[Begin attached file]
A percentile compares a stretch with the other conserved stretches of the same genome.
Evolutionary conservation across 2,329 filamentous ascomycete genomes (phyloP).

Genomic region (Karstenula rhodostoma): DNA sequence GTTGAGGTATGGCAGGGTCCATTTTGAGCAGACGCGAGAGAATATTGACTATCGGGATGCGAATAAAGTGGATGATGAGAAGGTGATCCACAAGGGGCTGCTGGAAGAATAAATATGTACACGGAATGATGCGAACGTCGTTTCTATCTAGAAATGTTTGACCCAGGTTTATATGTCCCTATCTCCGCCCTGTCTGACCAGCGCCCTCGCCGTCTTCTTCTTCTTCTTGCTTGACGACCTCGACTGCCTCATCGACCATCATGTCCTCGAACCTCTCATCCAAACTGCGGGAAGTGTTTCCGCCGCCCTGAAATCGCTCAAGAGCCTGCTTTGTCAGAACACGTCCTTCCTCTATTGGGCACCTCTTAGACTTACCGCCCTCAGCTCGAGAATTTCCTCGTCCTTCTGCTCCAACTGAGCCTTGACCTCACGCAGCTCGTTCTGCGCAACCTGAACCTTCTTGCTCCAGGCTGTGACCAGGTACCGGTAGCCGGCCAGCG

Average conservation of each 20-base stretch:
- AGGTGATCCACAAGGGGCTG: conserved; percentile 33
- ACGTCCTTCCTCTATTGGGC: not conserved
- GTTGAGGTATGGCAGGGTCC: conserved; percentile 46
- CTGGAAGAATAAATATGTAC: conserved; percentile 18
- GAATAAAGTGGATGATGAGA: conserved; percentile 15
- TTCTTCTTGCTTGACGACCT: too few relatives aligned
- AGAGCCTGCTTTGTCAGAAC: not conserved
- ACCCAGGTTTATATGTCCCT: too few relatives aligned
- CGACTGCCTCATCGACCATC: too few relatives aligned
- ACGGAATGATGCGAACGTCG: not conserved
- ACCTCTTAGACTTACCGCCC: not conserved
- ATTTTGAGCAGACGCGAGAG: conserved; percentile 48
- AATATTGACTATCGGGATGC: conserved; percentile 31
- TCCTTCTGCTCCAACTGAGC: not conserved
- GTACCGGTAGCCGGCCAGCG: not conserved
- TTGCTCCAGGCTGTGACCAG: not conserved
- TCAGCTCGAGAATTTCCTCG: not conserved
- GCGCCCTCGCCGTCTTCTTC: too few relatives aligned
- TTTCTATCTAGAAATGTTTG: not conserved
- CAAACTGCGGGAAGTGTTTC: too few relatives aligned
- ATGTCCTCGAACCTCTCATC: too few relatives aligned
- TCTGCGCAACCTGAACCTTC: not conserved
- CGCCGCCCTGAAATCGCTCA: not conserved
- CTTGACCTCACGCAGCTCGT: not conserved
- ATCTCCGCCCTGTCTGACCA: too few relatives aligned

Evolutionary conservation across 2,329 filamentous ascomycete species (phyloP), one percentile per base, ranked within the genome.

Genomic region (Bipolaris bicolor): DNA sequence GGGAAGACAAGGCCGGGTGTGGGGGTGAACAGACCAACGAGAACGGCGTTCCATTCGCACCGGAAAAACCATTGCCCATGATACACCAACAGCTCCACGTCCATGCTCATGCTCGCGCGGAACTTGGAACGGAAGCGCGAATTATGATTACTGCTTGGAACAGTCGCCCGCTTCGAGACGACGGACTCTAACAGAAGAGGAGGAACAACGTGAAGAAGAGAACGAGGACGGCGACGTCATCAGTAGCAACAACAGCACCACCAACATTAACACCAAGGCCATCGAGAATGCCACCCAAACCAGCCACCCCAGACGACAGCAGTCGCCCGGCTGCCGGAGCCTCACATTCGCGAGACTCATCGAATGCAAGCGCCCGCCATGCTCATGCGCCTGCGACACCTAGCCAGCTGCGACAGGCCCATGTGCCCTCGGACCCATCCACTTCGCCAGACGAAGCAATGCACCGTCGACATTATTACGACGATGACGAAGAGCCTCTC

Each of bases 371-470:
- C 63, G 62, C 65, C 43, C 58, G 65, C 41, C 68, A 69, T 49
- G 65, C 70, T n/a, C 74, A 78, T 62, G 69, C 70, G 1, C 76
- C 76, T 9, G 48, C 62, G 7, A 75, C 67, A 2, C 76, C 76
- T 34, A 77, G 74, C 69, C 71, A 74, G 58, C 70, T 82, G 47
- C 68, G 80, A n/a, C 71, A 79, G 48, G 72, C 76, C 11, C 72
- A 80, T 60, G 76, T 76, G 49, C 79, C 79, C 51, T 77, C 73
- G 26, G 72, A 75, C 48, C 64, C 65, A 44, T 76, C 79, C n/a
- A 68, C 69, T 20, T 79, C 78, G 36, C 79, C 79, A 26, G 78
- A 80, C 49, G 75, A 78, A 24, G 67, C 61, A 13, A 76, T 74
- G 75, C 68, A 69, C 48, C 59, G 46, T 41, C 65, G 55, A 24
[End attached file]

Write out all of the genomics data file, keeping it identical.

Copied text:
A percentile compares a stretch with the other conserved stretches of the same genome.
Evolutionary conservation across 2,329 filamentous ascomycete genomes (phyloP).

Genomic region (Karstenula rhodostoma): DNA sequence GTTGAGGTATGGCAGGGTCCATTTTGAGCAGACGCGAGAGAATATTGACTATCGGGATGCGAATAAAGTGGATGATGAGAAGGTGATCCACAAGGGGCTGCTGGAAGAATAAATATGTACACGGAATGATGCGAACGTCGTTTCTATCTAGAAATGTTTGACCCAGGTTTATATGTCCCTATCTCCGCCCTGTCTGACCAGCGCCCTCGCCGTCTTCTTCTTCTTCTTGCTTGACGACCTCGACTGCCTCATCGACCATCATGTCCTCGAACCTCTCATCCAAACTGCGGGAAGTGTTTCCGCCGCCCTGAAATCGCTCAAGAGCCTGCTTTGTCAGAACACGTCCTTCCTCTATTGGGCACCTCTTAGACTTACCGCCCTCAGCTCGAGAATTTCCTCGTCCTTCTGCTCCAACTGAGCCTTGACCTCACGCAGCTCGTTCTGCGCAACCTGAACCTTCTTGCTCCAGGCTGTGACCAGGTACCGGTAGCCGGCCAGCG

Average conservation of each 20-base stretch:
- AGGTGATCCACAAGGGGCTG: conserved; percentile 33
- ACGTCCTTCCTCTATTGGGC: not conserved
- GTTGAGGTATGGCAGGGTCC: conserved; percentile 46
- CTGGAAGAATAAATATGTAC: conserved; percentile 18
- GAATAAAGTGGATGATGAGA: conserved; percentile 15
- TTCTTCTTGCTTGACGACCT: too few relatives aligned
- AGAGCCTGCTTTGTCAGAAC: not conserved
- ACCCAGGTTTATATGTCCCT: too few relatives aligned
- CGACTGCCTCATCGACCATC: too few relatives aligned
- ACGGAATGATGCGAACGTCG: not conserved
- ACCTCTTAGACTTACCGCCC: not conserved
- ATTTTGAGCAGACGCGAGAG: conserved; percentile 48
- AATATTGACTATCGGGATGC: conserved; percentile 31
- TCCTTCTGCTCCAACTGAGC: not conserved
- GTACCGGTAGCCGGCCAGCG: not conserved
- TTGCTCCAGGCTGTGACCAG: not conserved
- TCAGCTCGAGAATTTCCTCG: not conserved
- GCGCCCTCGCCGTCTTCTTC: too few relatives aligned
- TTTCTATCTAGAAATGTTTG: not conserved
- CAAACTGCGGGAAGTGTTTC: too few relatives aligned
- ATGTCCTCGAACCTCTCATC: too few relatives aligned
- TCTGCGCAACCTGAACCTTC: not conserved
- CGCCGCCCTGAAATCGCTCA: not conserved
- CTTGACCTCACGCAGCTCGT: not conserved
- ATCTCCGCCCTGTCTGACCA: too few relatives aligned

Evolutionary conservation across 2,329 filamentous ascomycete species (phyloP), one percentile per base, ranked within the genome.

Genomic region (Bipolaris bicolor): DNA sequence GGGAAGACAAGGCCGGGTGTGGGGGTGAACAGACCAACGAGAACGGCGTTCCATTCGCACCGGAAAAACCATTGCCCATGATACACCAACAGCTCCACGTCCATGCTCATGCTCGCGCGGAACTTGGAACGGAAGCGCGAATTATGATTACTGCTTGGAACAGTCGCCCGCTTCGAGACGACGGACTCTAACAGAAGAGGAGGAACAACGTGAAGAAGAGAACGAGGACGGCGACGTCATCAGTAGCAACAACAGCACCACCAACATTAACACCAAGGCCATCGAGAATGCCACCCAAACCAGCCACCCCAGACGACAGCAGTCGCCCGGCTGCCGGAGCCTCACATTCGCGAGACTCATCGAATGCAAGCGCCCGCCATGCTCATGCGCCTGCGACACCTAGCCAGCTGCGACAGGCCCATGTGCCCTCGGACCCATCCACTTCGCCAGACGAAGCAATGCACCGTCGACATTATTACGACGATGACGAAGAGCCTCTC

Each of bases 371-470:
- C 63, G 62, C 65, C 43, C 58, G 65, C 41, C 68, A 69, T 49
- G 65, C 70, T n/a, C 74, A 78, T 62, G 69, C 70, G 1, C 76
- C 76, T 9, G 48, C 62, G 7, A 75, C 67, A 2, C 76, C 76
- T 34, A 77, G 74, C 69, C 71, A 74, G 58, C 70, T 82, G 47
- C 68, G 80, A n/a, C 71, A 79, G 48, G 72, C 76, C 11, C 72
- A 80, T 60, G 76, T 76, G 49, C 79, C 79, C 51, T 77, C 73
- G 26, G 72, A 75, C 48, C 64, C 65, A 44, T 76, C 79, C n/a
- A 68, C 69, T 20, T 79, C 78, G 36, C 79, C 79, A 26, G 78
- A 80, C 49, G 75, A 78, A 24, G 67, C 61, A 13, A 76, T 74
- G 75, C 68, A 69, C 48, C 59, G 46, T 41, C 65, G 55, A 24